It seems there's some serious ambiguity in the numbers. There are two conflicting sources: SC Magazine and Good Gear Guide. One claims that the botnet size is roughly 150,000 computers, the other claims 1.3 million. This is a HUGE discrepancy. Which source is more trustworthy? If that's not a question that can be answered, then maybe we should just go with the more recent source. Thoughts? Amit ► 14:36, 25 August 2010 (UTC)
The problem that surrounds botnets is that they can increase or shrink at very rapid rates. Moreover, the "Secrecy" surrounding them hinders researchers who are attempting to to measure the size of the botnet. Hence, a lot of "Size data" depends on limited-scale measuring and extrapolation of the data received. In other words, there are two possibilities to consider:
Purely based upon other information in the article i find the Good gear source somewhat questionable. Other sources state that an infected PC can send as much as 25.000 e-mail an hours, and this rate is one of the highest for any known botnet (Forgive me for not remembering where the source for this was - i came across it while writing a new set of article's related to botnets). In other words, the volume-per-computer may have been increased since, but it still wouldn't have been major leaps. Now, to calculate - The botnet used to consist of 150.000 PC's, and had a spam capacity of 30 billion e-mail IF the botnet would be pumping out e-mails at full capacity. estimates calculate a total worldwide spam capacity of about 107 billion e-mails a day, which would be reasonable when comparing this information with Rustock's top percentage and capacity. However, if there had been 1.3 million computers the top capacity of Rustock be a staggering 325 billion messages a day - about 3x more then the spam volume of all bot-nets taken together (And keep in mind that the previous claim of 2.5 million computers would double that capacity). Of course botnets are never at top capacity, but averaging 14% total usage seems somewhat low - especially considering that spikes from the botnet has never gone even near the 325 billion capacity.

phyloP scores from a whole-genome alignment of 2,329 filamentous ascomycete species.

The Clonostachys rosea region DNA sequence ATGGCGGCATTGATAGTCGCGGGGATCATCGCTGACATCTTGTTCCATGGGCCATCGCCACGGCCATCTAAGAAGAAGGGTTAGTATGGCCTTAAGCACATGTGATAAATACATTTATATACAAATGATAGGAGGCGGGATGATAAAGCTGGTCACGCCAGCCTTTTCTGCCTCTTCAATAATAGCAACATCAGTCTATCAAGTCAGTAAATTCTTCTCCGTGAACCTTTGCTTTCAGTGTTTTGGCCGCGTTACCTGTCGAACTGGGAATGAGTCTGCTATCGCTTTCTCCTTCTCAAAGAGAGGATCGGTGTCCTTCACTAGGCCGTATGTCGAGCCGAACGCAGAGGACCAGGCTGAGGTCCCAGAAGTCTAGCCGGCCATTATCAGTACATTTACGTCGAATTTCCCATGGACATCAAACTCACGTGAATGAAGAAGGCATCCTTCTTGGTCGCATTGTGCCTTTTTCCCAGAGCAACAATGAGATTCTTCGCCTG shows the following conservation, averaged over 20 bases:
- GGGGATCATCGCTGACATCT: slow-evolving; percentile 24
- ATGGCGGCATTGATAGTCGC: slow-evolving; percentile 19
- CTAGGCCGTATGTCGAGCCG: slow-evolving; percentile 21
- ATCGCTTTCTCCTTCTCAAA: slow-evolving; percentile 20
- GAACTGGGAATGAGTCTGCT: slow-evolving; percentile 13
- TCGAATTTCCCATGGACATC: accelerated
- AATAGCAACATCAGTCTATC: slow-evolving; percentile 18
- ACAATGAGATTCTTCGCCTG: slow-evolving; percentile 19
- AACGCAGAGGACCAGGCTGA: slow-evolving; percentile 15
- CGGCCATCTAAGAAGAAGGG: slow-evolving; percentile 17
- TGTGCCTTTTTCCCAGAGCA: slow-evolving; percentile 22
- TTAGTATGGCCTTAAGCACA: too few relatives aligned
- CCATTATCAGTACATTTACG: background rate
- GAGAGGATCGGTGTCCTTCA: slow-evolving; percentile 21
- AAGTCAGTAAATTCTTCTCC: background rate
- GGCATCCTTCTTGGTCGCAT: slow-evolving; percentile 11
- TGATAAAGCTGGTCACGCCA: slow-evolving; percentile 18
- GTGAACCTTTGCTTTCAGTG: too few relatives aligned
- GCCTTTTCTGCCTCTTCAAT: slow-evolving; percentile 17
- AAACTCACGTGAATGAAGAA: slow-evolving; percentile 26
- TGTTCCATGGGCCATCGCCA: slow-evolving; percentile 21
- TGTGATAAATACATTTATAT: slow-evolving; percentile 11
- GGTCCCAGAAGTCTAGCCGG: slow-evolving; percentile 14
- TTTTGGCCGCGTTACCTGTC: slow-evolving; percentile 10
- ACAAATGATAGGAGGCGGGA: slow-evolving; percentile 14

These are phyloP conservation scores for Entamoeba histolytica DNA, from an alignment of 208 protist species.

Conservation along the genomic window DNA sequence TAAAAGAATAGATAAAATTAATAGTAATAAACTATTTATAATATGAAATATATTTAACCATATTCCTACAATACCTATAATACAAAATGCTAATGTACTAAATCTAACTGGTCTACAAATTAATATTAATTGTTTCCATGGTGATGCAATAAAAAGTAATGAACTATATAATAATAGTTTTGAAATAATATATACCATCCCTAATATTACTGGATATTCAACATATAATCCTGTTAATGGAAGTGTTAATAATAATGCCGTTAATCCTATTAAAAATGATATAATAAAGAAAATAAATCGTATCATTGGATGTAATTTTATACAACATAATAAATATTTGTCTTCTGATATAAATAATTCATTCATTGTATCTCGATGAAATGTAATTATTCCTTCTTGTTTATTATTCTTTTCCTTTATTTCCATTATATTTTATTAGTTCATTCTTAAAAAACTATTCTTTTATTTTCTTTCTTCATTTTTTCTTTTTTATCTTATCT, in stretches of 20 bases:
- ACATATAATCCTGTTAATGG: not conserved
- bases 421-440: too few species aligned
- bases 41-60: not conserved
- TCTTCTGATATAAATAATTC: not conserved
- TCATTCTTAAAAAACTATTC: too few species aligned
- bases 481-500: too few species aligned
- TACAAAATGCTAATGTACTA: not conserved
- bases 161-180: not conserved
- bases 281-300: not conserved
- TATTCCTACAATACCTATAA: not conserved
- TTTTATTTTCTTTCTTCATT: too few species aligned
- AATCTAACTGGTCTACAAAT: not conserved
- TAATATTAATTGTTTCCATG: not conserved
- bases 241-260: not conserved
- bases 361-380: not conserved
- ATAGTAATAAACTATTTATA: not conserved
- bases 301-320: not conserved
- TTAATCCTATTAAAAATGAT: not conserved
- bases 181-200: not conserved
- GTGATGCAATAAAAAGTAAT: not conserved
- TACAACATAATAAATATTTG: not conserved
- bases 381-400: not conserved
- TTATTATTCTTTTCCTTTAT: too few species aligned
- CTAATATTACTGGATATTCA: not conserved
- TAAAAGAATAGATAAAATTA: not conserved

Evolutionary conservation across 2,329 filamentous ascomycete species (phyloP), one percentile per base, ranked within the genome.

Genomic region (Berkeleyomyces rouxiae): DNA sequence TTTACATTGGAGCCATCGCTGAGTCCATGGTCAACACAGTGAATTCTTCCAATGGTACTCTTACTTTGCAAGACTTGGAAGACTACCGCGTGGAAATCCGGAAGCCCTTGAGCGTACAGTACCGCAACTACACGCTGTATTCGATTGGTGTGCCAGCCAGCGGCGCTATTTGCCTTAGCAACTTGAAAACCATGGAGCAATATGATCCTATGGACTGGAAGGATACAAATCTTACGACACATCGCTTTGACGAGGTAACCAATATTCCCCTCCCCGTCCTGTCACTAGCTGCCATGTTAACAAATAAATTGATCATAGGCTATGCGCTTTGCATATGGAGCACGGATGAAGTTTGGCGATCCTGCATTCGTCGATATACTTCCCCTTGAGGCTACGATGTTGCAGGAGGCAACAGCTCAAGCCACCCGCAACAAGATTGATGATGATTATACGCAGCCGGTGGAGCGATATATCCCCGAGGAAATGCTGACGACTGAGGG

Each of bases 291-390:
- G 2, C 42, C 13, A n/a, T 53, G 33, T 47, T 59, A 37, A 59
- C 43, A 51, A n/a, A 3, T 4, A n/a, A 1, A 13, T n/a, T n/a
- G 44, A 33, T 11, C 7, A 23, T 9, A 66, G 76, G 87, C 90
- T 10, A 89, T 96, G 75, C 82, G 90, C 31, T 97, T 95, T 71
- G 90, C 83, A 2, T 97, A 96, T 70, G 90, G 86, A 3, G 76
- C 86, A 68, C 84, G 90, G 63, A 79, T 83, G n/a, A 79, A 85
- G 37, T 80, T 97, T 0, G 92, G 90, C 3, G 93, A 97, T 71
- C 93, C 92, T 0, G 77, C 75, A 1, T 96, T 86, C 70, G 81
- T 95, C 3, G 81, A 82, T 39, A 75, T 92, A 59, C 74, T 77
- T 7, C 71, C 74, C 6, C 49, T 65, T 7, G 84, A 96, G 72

On the other hand there are botnets who are believed to be that size, while equally not creating large spiked of activity. it is equally possible that part of the botnet is actually commited to other activities such as DDOS attacks or non-mail related work such as keylogging or infecting website's with malicious code. These activities are likely to go unnoticed by mail monitoring companies and may therefor be excluded from their calculations.
Ergo, it depends upon the calculation method, the amount of work a botnet received and upon the operator. I would opt for keeping the smaller size since this seems to be supported by the other sources, but one never knows. Perhaps it may be wise to write: "It consists of an estimated 150,000 computers and is capable of sending around 30 billion spam messages a day, though reports greatly vary across diferent sources, with claims that the botnet may be as large as 1.3 million systems"? Excirial(Contact me,Contribs) 20:13, 25 August 2010 (UTC)
I agree with you, especially on the second point. The ambiguity clearly stems from inconsistencies in how the numbers are measured. There are many factors that could be affecting this. I like your wording, and am going ahead and changing the text around and moving the references. Amit ► 20:41, 25 August 2010 (UTC)